The new stalls for the 30 pigs will be erected close to the village, replacing an existing, much too small, and dilapidated stall.
In the course of the village tour we saw the warehouse, during which Father Alfred explained the distributions for the lepers and those family members who have moved to the colony.
While visiting the kindergarten we saw children sitting on simple benches, who happily and loudly recited the alphabet, followed by the numbers 1-10. The very poor furnishing of this simple stone building was conspicuous – it consists simply of a few wobbly wooden benches and tables. There were a few pictures on the stone walls. Father Than spoke of the importance of toys for the children – even a simple toy push car would constitute an event here. The playground on dusty red-brown soil consists of a few old car tires set into the ground, on which the mostly barefoot children can play. In spite of all this the children seemed happy and not discontented.
The visit to the lepers themselves, who live alone or in groups up to four persons in simple stone houses roofed with corrugated iron, without water or electricity, illustrated the whole tragedy of leprosy. Crouching on the bare floor, or on wooden beds with a small cupboard as the only other furnishing, the inhabitants could be seen to suffer from extreme signs of advanced leprosy. This includes loss of limbs, immobility through paralysis and facial disfigurement, blindness and deafness. These patients have often succumbed to lethargy and resignation, while other, less seriously ill patients appeared happy while doing minor work in their homes. As much as possible, the house community prepared their own food on a simple campfire on the ground behind the house, while the seriously handicapped residents were supplied with food by the nuns. After a final discussion of the project stages so far we headed back to Loilem, where we spent the night on the property of the priest’s house there on cell-like rooms with blank walls on simple wooden cots. As a special treat the travellers received a bucket of hot water placed before the door the next morning, so that the existing cold tap water in the room could be brought to a more comfortable temperature. At night the temperature at this time of year could fall down to 10°C. Generally, in large parts of Myanmar, as in our quarters, there is no heating in houses or individual rooms.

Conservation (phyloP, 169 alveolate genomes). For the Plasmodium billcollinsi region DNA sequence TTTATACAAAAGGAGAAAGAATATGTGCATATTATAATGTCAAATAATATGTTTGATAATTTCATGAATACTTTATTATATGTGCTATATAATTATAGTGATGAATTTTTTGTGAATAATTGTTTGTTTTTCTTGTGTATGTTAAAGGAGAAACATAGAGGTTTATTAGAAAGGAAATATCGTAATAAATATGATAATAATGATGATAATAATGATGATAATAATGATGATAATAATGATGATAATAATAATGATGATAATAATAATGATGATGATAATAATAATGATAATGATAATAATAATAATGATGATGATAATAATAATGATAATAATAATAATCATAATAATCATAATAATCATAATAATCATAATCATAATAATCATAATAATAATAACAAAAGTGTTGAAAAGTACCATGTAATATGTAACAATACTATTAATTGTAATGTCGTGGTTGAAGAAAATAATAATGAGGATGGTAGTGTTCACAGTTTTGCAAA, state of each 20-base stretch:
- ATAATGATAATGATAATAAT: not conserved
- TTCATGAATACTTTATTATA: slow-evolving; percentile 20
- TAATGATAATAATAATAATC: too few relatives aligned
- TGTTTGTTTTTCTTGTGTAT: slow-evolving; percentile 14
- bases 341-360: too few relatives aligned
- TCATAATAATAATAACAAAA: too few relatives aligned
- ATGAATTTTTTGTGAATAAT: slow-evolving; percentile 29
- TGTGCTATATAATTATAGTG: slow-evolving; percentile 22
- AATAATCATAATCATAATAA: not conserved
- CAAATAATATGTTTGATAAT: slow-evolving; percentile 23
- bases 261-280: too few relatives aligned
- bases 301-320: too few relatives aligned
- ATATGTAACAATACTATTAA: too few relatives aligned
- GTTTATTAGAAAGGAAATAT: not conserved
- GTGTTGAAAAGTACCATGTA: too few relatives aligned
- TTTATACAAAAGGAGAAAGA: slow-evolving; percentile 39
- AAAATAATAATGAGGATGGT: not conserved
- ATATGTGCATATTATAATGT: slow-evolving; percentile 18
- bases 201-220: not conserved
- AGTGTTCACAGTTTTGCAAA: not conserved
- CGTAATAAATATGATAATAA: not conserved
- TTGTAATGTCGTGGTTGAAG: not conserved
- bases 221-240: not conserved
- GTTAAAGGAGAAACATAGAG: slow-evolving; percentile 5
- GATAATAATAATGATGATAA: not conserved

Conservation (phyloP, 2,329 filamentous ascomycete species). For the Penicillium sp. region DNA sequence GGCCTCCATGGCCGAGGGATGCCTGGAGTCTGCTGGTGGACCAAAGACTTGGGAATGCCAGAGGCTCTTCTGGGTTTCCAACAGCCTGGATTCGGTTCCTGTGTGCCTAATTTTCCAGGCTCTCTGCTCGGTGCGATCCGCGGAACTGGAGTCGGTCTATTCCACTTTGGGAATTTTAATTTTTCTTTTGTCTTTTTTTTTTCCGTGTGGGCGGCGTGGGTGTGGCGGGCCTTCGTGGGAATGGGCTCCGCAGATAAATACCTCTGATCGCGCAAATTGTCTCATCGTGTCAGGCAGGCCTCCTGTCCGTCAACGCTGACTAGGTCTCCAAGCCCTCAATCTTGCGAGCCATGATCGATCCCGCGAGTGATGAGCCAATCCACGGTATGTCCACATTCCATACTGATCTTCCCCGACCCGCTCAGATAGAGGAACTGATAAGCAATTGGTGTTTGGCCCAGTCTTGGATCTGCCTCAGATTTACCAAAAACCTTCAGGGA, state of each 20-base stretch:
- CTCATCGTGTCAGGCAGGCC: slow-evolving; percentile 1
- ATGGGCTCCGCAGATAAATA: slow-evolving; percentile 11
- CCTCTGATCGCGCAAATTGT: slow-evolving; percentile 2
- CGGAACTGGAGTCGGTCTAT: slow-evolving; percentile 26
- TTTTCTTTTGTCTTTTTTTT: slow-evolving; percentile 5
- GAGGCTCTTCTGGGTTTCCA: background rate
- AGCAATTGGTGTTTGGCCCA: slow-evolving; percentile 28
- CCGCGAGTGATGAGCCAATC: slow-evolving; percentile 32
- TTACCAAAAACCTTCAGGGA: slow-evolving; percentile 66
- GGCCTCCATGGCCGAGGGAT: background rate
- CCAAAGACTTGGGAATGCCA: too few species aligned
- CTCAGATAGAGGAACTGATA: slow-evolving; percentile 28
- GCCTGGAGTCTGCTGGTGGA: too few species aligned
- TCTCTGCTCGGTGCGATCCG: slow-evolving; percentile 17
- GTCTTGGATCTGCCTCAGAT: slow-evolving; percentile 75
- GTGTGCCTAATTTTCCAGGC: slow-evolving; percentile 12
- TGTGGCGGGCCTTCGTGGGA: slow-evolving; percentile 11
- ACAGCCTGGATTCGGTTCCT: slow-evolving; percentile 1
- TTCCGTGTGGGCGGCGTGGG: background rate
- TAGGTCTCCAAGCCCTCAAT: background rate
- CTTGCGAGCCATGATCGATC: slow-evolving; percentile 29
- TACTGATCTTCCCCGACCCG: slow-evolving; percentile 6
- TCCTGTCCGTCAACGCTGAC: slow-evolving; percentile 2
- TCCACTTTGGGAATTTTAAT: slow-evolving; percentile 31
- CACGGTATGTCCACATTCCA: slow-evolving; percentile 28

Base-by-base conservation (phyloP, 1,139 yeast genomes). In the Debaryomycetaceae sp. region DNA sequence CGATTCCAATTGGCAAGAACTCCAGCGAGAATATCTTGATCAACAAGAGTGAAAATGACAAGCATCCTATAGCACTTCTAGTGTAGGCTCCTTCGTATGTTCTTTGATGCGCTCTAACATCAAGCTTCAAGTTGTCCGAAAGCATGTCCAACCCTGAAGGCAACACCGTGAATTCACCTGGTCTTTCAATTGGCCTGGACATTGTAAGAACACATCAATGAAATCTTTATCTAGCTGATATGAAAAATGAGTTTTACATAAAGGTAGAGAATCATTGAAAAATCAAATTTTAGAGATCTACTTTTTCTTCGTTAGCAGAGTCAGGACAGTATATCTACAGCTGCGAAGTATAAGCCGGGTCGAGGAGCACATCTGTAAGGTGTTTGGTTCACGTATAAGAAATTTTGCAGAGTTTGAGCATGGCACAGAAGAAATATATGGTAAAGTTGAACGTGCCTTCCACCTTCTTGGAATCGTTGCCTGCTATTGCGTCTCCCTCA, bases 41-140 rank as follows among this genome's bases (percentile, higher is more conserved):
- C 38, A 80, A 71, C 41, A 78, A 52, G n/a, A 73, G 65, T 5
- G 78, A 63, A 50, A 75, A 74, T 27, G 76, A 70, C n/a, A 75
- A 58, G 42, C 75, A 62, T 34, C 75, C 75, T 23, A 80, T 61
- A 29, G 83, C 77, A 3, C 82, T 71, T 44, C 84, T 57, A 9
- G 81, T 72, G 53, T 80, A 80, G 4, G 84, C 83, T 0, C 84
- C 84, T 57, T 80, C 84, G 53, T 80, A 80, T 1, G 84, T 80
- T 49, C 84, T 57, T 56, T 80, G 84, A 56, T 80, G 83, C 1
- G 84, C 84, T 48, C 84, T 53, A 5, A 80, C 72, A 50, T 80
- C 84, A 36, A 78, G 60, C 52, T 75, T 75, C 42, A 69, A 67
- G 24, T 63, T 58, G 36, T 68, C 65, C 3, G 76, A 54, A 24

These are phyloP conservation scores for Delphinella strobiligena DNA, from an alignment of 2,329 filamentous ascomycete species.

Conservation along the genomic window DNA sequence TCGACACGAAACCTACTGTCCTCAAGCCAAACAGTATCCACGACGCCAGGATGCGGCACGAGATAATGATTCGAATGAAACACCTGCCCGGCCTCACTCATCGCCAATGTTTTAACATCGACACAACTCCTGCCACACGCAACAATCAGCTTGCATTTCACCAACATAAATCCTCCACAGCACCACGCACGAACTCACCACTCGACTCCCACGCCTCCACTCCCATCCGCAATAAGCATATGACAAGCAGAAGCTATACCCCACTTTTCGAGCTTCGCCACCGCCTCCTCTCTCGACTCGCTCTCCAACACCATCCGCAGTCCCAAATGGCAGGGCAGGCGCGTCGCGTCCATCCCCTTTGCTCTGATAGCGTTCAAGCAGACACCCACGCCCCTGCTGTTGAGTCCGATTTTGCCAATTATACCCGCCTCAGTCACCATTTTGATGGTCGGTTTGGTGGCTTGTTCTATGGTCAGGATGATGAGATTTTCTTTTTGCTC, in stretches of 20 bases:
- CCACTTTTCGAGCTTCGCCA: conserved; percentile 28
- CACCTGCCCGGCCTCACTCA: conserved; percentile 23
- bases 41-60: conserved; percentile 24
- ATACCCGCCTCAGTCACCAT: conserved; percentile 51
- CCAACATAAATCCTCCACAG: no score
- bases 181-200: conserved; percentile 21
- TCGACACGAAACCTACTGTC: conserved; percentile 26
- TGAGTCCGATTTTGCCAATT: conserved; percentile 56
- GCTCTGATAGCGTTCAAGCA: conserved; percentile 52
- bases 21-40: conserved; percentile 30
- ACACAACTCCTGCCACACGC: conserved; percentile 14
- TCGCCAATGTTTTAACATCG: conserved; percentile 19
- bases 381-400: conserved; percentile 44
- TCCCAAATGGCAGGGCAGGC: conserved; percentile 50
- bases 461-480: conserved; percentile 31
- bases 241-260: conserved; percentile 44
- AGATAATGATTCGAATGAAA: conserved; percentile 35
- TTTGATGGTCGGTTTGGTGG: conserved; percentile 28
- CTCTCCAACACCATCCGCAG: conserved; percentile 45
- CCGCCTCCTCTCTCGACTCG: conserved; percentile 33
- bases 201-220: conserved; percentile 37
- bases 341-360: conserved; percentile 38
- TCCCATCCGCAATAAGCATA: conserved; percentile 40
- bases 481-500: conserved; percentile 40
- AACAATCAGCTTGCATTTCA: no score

On the morning of our second day in the leper colony Loilem the weekly issuance of food and items for daily use took place, things such as soap and toothbrushes. Those inhabitants who are able to walk came directly to the issuance, while volunteers delivered these items to those who were not able to come themselves. Later roughly 10kg of rice per person was issued. On this occasion we distributed those items which had been purchased on the suggestion of Father Than (towels, blankets, and also shoes). The inhabitants used these distributions for meetings and conversation, soon there was a lively atmosphere and some pairs of new shoes were exchanged. We could see the thankfulness in the people’s faces.
For lunch we were invited by the local priest in Loilem to a small pond, where he cultivates fish for his own consumption. Here as well a generous meal was prepared with simple means. On the way back Father Than showed us the surrounding area from a small hill. We could see the various fruit plantations and fields belonging to the project. We could also see that the colony has sufficient land to make all the individual aspects of the project possible. Additionally, Father Alfred explained that the colony’s properties must be used either for agriculture or forestry, because otherwise unused land will be confiscated by the government (which in this case would mean the military).
A further tour led us to a village in the colony which is mostly inhabited by Buddhist lepers who so far have not accepted supervision under Christian leadership. The result is that recommendations to improve conditions have been ignored and many children have been sent begging, rather than to school or kindergarten. Father Alfred explained that the inhabitants have been much more open-minded lately and are cooperating better. This village will also be the site of another well system for drinking water and general use, also financed by the St. Lazarus-Fonds Europe. In one of the wooden huts on stilts we met a couple who made it clear that the inhabitants of this part of the colony hoped for a significant improvement in their conditions from this well. To date water has had to be carried in buckets over considerable distances, which was very difficult for the weakened people and their children.